Windows Server 2008 Active Directory - Organizational Units

A domain can be an awfully big, comprehensive unit to manage, and most environments benefit from some mechanism to separate that large, unitary domain into smaller, more manageable chunks. An organizational unit is AD DS's way of doing that. Organizational units, or OUs, act like folders on a regular client's operating system, containing every type of object that AD DS supports. You might choose to separate your domain into OUs in one of these ways:

  • A university might create a domain with a name corresponding to the entire university (ncsu.edu, for example), with each college in that institution getting an OU (biology, physics, mathematics, etc.).

  • A medium-size business might use one domain for all of its AD DS needs, but segregate objects into their geographical locations—an OU for the Los Angeles office, an OU for the Birmingham office, and an OU for the Richmond office.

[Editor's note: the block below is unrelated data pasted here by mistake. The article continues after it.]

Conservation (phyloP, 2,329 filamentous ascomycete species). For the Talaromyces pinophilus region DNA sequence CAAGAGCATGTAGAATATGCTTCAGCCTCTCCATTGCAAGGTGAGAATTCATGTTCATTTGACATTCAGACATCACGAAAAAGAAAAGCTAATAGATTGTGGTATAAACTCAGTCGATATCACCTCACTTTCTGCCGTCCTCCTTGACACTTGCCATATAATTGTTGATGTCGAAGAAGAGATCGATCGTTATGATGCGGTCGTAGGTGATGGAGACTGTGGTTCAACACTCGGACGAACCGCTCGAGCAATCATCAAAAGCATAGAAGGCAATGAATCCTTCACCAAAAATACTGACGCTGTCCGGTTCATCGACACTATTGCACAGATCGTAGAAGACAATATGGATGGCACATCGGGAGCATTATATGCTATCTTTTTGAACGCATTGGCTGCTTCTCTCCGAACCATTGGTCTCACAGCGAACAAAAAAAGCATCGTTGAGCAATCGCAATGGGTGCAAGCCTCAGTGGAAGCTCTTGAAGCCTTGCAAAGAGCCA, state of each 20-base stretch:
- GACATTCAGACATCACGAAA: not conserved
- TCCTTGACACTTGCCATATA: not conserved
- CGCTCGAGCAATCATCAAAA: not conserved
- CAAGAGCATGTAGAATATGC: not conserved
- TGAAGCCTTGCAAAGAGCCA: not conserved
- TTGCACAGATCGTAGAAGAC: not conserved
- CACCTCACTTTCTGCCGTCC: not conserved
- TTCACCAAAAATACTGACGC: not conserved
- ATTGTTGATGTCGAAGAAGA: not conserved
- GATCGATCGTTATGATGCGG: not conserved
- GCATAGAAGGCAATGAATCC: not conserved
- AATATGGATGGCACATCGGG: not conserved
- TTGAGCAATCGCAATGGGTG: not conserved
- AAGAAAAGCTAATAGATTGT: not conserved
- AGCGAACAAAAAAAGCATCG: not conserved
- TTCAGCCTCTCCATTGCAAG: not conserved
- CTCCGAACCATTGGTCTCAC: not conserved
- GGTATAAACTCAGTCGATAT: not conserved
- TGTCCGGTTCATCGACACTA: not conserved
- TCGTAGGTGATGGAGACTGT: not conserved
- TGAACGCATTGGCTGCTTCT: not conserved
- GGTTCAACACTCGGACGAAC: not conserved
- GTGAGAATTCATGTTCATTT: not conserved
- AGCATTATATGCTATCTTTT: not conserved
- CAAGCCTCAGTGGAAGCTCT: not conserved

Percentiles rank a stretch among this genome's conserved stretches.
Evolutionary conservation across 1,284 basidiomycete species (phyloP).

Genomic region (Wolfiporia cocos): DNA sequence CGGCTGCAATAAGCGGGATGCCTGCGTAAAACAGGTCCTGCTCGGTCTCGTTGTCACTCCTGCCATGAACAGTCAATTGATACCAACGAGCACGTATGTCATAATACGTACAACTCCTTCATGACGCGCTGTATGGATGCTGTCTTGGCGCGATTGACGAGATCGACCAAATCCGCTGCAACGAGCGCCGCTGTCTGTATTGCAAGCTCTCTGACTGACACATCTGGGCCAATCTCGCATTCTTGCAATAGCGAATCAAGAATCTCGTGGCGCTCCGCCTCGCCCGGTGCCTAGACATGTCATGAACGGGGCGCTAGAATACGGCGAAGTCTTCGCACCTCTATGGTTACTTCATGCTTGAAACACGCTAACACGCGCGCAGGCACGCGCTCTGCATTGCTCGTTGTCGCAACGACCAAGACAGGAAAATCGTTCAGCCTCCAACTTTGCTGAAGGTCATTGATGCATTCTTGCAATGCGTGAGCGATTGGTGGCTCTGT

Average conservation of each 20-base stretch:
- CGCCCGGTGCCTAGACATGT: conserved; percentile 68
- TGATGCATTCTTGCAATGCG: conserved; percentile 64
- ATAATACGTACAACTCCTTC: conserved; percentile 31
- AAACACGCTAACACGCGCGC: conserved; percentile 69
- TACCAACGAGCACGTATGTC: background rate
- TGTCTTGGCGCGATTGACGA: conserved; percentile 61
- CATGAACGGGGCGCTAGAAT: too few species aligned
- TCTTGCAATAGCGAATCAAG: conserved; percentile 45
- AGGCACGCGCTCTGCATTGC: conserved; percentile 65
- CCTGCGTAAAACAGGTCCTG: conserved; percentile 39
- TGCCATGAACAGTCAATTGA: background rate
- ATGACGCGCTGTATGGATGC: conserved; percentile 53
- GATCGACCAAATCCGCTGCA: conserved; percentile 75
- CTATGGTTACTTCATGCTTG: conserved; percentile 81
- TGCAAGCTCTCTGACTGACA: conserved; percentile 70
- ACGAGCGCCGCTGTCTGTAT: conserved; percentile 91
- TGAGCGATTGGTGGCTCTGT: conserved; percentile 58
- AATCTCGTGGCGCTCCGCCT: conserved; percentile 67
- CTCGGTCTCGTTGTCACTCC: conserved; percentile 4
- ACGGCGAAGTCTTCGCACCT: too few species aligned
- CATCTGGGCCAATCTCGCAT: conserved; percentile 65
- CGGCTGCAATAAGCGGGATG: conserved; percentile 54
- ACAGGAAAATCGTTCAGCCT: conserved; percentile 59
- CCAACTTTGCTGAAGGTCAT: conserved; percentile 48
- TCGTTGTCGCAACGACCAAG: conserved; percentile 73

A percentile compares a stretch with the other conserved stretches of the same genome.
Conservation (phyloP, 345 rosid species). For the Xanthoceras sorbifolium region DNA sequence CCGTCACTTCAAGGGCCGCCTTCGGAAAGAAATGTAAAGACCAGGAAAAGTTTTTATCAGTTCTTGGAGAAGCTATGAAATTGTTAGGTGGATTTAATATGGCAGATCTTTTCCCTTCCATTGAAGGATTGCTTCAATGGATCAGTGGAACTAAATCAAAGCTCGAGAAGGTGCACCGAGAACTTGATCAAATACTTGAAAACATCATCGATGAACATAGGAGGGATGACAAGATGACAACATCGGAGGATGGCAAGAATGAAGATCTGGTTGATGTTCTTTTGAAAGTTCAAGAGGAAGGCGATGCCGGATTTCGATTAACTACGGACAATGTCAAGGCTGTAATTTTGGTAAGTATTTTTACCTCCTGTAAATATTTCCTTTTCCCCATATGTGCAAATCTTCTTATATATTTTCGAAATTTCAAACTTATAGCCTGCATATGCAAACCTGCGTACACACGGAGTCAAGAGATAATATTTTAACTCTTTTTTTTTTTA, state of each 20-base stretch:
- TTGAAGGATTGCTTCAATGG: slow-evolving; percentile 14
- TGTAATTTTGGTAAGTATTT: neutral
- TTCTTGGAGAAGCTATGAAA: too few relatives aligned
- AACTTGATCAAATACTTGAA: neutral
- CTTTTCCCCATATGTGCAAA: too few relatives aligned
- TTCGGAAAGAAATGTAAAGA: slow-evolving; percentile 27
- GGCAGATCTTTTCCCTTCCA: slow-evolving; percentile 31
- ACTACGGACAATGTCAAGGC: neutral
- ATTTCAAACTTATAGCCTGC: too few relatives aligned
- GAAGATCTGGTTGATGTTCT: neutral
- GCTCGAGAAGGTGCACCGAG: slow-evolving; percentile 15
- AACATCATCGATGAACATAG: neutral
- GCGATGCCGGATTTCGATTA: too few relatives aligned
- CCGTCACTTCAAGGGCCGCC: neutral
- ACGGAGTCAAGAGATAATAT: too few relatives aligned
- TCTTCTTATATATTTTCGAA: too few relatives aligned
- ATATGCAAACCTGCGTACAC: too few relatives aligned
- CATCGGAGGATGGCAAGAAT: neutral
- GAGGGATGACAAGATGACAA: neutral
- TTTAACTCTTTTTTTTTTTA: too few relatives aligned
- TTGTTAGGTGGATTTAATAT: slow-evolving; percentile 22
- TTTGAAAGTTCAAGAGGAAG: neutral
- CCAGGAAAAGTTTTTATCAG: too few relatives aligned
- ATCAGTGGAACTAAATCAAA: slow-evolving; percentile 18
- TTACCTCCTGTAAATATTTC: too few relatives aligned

• Larger corporations might want to divide their domain by department. Within business.com, for example, an OU could be created each for Sales, Support, Marketing, Development, and Q/A.

  • An administrator also could decide to create OUs based on the type of objects contained therein—for example, a Computers OU, a Printers OU, and so on.

A particularly interesting feature of OUs is the ability to delegate administrative control over them to a subset of users in AD DS. Take, for instance, the third example in the previous list. Perhaps you, as the domain administrator, want to designate one technically savvy person in each department as the official Password Change Administrator, to reduce your administrative load. You can delegate the authority to modify users' passwords to each user over only their respective OU, thereby both allowing them power but finely controlling it over certain areas of your AD DS infrastructure. This ability is called delegation, and you'll find an entire section devoted to it later in this chapter.

OUs are designed to be containers in AD DS—their purpose is to hold objects and to have contents. You can apply GPs to the objects within a specific OU, controlling users' desktops, locking them out of potentially dangerous system modification settings, and creating a consistent user experience across your domain.

*.* Source of Information : O'Reilly Windows Server 2008: The Definitive Guide

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